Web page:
Last November, local citizens voted to do what state lawmakers wouldn’t: shut down a failing government bureaucracy.
New allegations of corruption at the scandal-plagued bus agency Dallas County Schools provide more evidence that voters made the right decision.
The latest scandals to rock the school bus service provider, now in the process of a state-mandated dissolution, are part of a complex web of corruption that enriched a handful of government officials and contractors at taxpayers’ expense.
Corruption coupled with financial mismanagement led to DCS’s “ultimately debilitating” $130 million in debt.
The most serious corruption charges relate to a criminal money laundering conspiracy. FBI investigators uncovered $3 million in bribes and kickbacks allegedly paid to former DCS Superintendent Rick Sorrells by Robert Leonard, CEO of Louisiana-based school bus stop-arm camera company Force Multiplier Solutions.
A failed stop-arm camera ticketing scheme hatched by Leonard and Sorrells, who was head of DCS when deals with Force Multiplier were approved, cost Dallas County taxpayers over $70 million and precipitated the agency’s financial collapse.
Sorrells and Leonard have not yet been charged, but Leonard’s associate Slater Swartwood Sr. is pleading guilty to federal money laundering conspiracy charges and will testify to details of the multi-year conspiracy as part of his plea deal.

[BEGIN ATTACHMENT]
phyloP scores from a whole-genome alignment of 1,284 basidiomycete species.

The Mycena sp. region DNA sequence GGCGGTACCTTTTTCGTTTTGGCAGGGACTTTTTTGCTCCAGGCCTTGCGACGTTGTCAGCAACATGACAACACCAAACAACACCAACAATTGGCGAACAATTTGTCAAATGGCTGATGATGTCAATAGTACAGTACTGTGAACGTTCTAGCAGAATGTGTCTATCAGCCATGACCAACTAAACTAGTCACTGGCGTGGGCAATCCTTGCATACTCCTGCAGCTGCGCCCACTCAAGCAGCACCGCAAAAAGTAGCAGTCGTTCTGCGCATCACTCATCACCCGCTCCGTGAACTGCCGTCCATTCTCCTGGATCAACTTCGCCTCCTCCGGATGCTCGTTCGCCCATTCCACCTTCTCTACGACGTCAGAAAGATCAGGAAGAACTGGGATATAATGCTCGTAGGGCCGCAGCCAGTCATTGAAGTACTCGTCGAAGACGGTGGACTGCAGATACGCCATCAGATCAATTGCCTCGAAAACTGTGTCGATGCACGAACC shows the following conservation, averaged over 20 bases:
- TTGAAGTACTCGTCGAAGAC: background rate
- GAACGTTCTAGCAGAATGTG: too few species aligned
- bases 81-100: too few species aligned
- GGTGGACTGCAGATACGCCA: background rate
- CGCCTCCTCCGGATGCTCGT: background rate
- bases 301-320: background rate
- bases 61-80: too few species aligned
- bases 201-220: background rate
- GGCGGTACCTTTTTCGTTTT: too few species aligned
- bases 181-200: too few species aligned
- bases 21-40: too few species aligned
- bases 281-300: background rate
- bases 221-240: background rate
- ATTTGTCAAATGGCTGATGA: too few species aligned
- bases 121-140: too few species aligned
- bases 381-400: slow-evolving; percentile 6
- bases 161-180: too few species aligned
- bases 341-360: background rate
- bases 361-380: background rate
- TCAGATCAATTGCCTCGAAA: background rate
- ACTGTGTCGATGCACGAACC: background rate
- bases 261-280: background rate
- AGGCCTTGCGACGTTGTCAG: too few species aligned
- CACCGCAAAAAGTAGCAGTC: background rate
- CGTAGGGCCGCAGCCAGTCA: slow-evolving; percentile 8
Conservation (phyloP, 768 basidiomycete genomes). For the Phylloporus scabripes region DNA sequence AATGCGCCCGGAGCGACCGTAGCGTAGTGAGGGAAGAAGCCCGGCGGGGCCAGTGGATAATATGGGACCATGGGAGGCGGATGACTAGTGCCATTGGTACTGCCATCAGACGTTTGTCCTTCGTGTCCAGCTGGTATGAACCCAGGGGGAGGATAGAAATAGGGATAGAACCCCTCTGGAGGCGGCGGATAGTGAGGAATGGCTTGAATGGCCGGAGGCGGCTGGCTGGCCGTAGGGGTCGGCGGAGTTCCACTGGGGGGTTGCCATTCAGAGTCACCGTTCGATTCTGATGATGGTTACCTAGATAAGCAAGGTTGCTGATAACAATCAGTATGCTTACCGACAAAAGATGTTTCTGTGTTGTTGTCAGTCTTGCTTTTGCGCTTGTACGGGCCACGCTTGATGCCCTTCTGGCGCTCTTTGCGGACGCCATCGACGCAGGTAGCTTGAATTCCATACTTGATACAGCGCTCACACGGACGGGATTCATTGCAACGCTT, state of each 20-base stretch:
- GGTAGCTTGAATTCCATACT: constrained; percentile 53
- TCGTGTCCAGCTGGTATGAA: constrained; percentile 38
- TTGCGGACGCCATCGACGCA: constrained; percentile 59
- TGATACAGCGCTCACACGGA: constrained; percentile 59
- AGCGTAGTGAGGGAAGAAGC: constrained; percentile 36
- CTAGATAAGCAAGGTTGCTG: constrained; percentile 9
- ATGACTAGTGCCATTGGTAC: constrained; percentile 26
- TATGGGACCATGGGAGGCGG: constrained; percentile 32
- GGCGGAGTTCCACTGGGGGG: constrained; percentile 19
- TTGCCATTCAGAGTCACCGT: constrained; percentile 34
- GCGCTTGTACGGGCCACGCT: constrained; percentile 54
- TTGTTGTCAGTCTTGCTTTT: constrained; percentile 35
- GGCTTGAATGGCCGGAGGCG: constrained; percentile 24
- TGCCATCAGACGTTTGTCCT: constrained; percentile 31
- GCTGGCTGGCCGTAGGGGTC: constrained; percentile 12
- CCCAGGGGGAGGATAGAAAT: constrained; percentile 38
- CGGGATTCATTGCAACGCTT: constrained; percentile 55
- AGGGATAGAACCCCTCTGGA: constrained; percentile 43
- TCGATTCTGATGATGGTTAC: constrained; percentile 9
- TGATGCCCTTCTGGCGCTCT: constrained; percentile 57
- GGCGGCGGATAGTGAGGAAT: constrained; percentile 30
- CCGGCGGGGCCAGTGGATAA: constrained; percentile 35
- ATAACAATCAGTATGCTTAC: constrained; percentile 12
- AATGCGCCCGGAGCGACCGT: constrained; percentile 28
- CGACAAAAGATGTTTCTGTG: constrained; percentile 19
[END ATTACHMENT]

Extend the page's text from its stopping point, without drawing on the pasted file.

Federal prosecutors say Swartwood was the middle man who helped funnel millions of dollars in bribes and kickbacks from Leonard and Force Multiplier to an unnamed DCS official – assumed to be Sorrells – “in return for further agreements and camera-equipment orders.”
According to FBI documents, between 2011 and 2016:

“Person A [Leonard] paid Person B [Sorrells] over $3 million in bribes and kickbacks, including paying a portion of Person B’s credit card debt and student loan debt arising from his son’s college tuition. In return, Person B, acting on behalf of the state agency [DCS], entered into contracts and licensing agreements with Company A [Force Multiplier], which resulted in the state agency paying Company A over $70 million and incurring significant and ultimately debilitating debt…
“To further disguise and conceal the source and purpose of the bribe and kickback payments… the coconspirators, at various points during the money laundering conspiracy, created sham loan, consulting, or real estate agreements in an attempt to make the payments appear legitimate.”

One of those “sham” real estate agreements in the DCS-Force Multiplier money laundering scheme may be a controversial “sale-leaseback” land deal brokered by Swartwood. In 2015, Wedgwood Investment Group LLC bought four service centers from DCS for $25 million in cash that the agency desperately needed, then leased the land back to DCS at an estimated cost to taxpayers of $47 million.
Swartwood was paid $750,000 for the transaction – $555,000 from the buyer Wedgwood, plus $195,000 by the seller DCS. Swartwood acknowledges that Leonard got him involved in the deal as a “consultant;” Leonard describes Swartwood as his “personal real estate consultant for over 40 years.”